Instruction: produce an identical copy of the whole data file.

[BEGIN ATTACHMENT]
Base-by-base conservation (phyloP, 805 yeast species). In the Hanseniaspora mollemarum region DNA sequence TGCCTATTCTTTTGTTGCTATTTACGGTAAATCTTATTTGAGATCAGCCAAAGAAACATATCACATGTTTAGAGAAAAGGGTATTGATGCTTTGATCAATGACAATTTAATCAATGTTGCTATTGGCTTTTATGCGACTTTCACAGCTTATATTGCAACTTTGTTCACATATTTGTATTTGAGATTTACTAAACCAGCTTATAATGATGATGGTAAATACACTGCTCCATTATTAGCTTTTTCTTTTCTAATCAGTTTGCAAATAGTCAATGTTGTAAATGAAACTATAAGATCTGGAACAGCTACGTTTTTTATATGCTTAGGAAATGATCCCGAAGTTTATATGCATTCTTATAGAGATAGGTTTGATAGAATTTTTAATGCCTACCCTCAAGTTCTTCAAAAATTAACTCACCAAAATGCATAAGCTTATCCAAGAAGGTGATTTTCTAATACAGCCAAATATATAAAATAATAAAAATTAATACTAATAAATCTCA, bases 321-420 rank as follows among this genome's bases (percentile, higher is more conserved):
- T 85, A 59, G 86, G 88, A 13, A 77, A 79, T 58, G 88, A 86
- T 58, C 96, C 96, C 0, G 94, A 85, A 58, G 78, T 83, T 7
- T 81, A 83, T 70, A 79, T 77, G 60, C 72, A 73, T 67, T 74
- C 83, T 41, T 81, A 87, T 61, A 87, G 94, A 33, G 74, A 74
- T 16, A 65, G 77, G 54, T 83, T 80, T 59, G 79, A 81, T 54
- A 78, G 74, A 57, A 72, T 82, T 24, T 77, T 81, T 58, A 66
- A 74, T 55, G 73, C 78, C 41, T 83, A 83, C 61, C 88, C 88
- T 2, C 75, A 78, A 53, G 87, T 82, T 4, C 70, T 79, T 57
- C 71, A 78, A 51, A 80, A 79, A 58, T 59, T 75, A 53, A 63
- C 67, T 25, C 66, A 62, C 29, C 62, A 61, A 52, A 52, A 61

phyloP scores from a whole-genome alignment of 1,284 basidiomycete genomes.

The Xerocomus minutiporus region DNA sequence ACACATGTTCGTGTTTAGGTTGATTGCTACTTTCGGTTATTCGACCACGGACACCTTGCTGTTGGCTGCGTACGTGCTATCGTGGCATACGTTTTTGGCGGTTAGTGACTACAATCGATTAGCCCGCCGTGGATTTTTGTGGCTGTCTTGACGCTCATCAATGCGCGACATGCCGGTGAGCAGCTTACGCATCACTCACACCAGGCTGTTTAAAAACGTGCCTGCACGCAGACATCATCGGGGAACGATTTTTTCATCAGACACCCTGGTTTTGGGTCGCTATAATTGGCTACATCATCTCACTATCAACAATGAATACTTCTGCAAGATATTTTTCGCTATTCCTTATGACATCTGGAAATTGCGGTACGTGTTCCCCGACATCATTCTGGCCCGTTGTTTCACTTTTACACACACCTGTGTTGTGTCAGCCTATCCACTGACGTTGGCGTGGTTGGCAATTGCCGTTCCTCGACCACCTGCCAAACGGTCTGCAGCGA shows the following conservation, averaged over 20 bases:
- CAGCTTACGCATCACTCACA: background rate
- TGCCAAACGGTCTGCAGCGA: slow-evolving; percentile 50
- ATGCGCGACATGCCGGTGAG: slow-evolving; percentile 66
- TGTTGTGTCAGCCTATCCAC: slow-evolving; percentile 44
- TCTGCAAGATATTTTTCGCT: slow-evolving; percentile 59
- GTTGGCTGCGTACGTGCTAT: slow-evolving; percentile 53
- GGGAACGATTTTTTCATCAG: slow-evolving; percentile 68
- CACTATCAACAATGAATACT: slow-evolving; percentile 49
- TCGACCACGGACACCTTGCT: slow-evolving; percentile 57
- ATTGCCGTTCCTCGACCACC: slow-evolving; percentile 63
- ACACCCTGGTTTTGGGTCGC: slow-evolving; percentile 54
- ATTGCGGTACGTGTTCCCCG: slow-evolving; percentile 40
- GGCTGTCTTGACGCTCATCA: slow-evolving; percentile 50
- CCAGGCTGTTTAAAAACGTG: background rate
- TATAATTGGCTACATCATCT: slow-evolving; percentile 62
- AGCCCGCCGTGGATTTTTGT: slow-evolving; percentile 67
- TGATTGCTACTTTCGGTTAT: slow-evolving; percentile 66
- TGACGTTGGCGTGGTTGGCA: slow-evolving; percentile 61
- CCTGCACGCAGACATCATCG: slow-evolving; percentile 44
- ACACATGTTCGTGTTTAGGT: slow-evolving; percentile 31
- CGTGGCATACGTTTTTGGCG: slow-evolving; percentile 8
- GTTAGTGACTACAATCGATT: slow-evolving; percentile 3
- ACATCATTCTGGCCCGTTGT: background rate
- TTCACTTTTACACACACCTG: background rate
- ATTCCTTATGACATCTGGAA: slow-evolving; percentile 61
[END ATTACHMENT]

Base-by-base conservation (phyloP, 805 yeast species). In the Hanseniaspora mollemarum region DNA sequence TGCCTATTCTTTTGTTGCTATTTACGGTAAATCTTATTTGAGATCAGCCAAAGAAACATATCACATGTTTAGAGAAAAGGGTATTGATGCTTTGATCAATGACAATTTAATCAATGTTGCTATTGGCTTTTATGCGACTTTCACAGCTTATATTGCAACTTTGTTCACATATTTGTATTTGAGATTTACTAAACCAGCTTATAATGATGATGGTAAATACACTGCTCCATTATTAGCTTTTTCTTTTCTAATCAGTTTGCAAATAGTCAATGTTGTAAATGAAACTATAAGATCTGGAACAGCTACGTTTTTTATATGCTTAGGAAATGATCCCGAAGTTTATATGCATTCTTATAGAGATAGGTTTGATAGAATTTTTAATGCCTACCCTCAAGTTCTTCAAAAATTAACTCACCAAAATGCATAAGCTTATCCAAGAAGGTGATTTTCTAATACAGCCAAATATATAAAATAATAAAAATTAATACTAATAAATCTCA, bases 321-420 rank as follows among this genome's bases (percentile, higher is more conserved):
- T 85, A 59, G 86, G 88, A 13, A 77, A 79, T 58, G 88, A 86
- T 58, C 96, C 96, C 0, G 94, A 85, A 58, G 78, T 83, T 7
- T 81, A 83, T 70, A 79, T 77, G 60, C 72, A 73, T 67, T 74
- C 83, T 41, T 81, A 87, T 61, A 87, G 94, A 33, G 74, A 74
- T 16, A 65, G 77, G 54, T 83, T 80, T 59, G 79, A 81, T 54
- A 78, G 74, A 57, A 72, T 82, T 24, T 77, T 81, T 58, A 66
- A 74, T 55, G 73, C 78, C 41, T 83, A 83, C 61, C 88, C 88
- T 2, C 75, A 78, A 53, G 87, T 82, T 4, C 70, T 79, T 57
- C 71, A 78, A 51, A 80, A 79, A 58, T 59, T 75, A 53, A 63
- C 67, T 25, C 66, A 62, C 29, C 62, A 61, A 52, A 52, A 61

phyloP scores from a whole-genome alignment of 1,284 basidiomycete genomes.

The Xerocomus minutiporus region DNA sequence ACACATGTTCGTGTTTAGGTTGATTGCTACTTTCGGTTATTCGACCACGGACACCTTGCTGTTGGCTGCGTACGTGCTATCGTGGCATACGTTTTTGGCGGTTAGTGACTACAATCGATTAGCCCGCCGTGGATTTTTGTGGCTGTCTTGACGCTCATCAATGCGCGACATGCCGGTGAGCAGCTTACGCATCACTCACACCAGGCTGTTTAAAAACGTGCCTGCACGCAGACATCATCGGGGAACGATTTTTTCATCAGACACCCTGGTTTTGGGTCGCTATAATTGGCTACATCATCTCACTATCAACAATGAATACTTCTGCAAGATATTTTTCGCTATTCCTTATGACATCTGGAAATTGCGGTACGTGTTCCCCGACATCATTCTGGCCCGTTGTTTCACTTTTACACACACCTGTGTTGTGTCAGCCTATCCACTGACGTTGGCGTGGTTGGCAATTGCCGTTCCTCGACCACCTGCCAAACGGTCTGCAGCGA shows the following conservation, averaged over 20 bases:
- CAGCTTACGCATCACTCACA: background rate
- TGCCAAACGGTCTGCAGCGA: slow-evolving; percentile 50
- ATGCGCGACATGCCGGTGAG: slow-evolving; percentile 66
- TGTTGTGTCAGCCTATCCAC: slow-evolving; percentile 44
- TCTGCAAGATATTTTTCGCT: slow-evolving; percentile 59
- GTTGGCTGCGTACGTGCTAT: slow-evolving; percentile 53
- GGGAACGATTTTTTCATCAG: slow-evolving; percentile 68
- CACTATCAACAATGAATACT: slow-evolving; percentile 49
- TCGACCACGGACACCTTGCT: slow-evolving; percentile 57
- ATTGCCGTTCCTCGACCACC: slow-evolving; percentile 63
- ACACCCTGGTTTTGGGTCGC: slow-evolving; percentile 54
- ATTGCGGTACGTGTTCCCCG: slow-evolving; percentile 40
- GGCTGTCTTGACGCTCATCA: slow-evolving; percentile 50
- CCAGGCTGTTTAAAAACGTG: background rate
- TATAATTGGCTACATCATCT: slow-evolving; percentile 62
- AGCCCGCCGTGGATTTTTGT: slow-evolving; percentile 67
- TGATTGCTACTTTCGGTTAT: slow-evolving; percentile 66
- TGACGTTGGCGTGGTTGGCA: slow-evolving; percentile 61
- CCTGCACGCAGACATCATCG: slow-evolving; percentile 44
- ACACATGTTCGTGTTTAGGT: slow-evolving; percentile 31
- CGTGGCATACGTTTTTGGCG: slow-evolving; percentile 8
- GTTAGTGACTACAATCGATT: slow-evolving; percentile 3
- ACATCATTCTGGCCCGTTGT: background rate
- TTCACTTTTACACACACCTG: background rate
- ATTCCTTATGACATCTGGAA: slow-evolving; percentile 61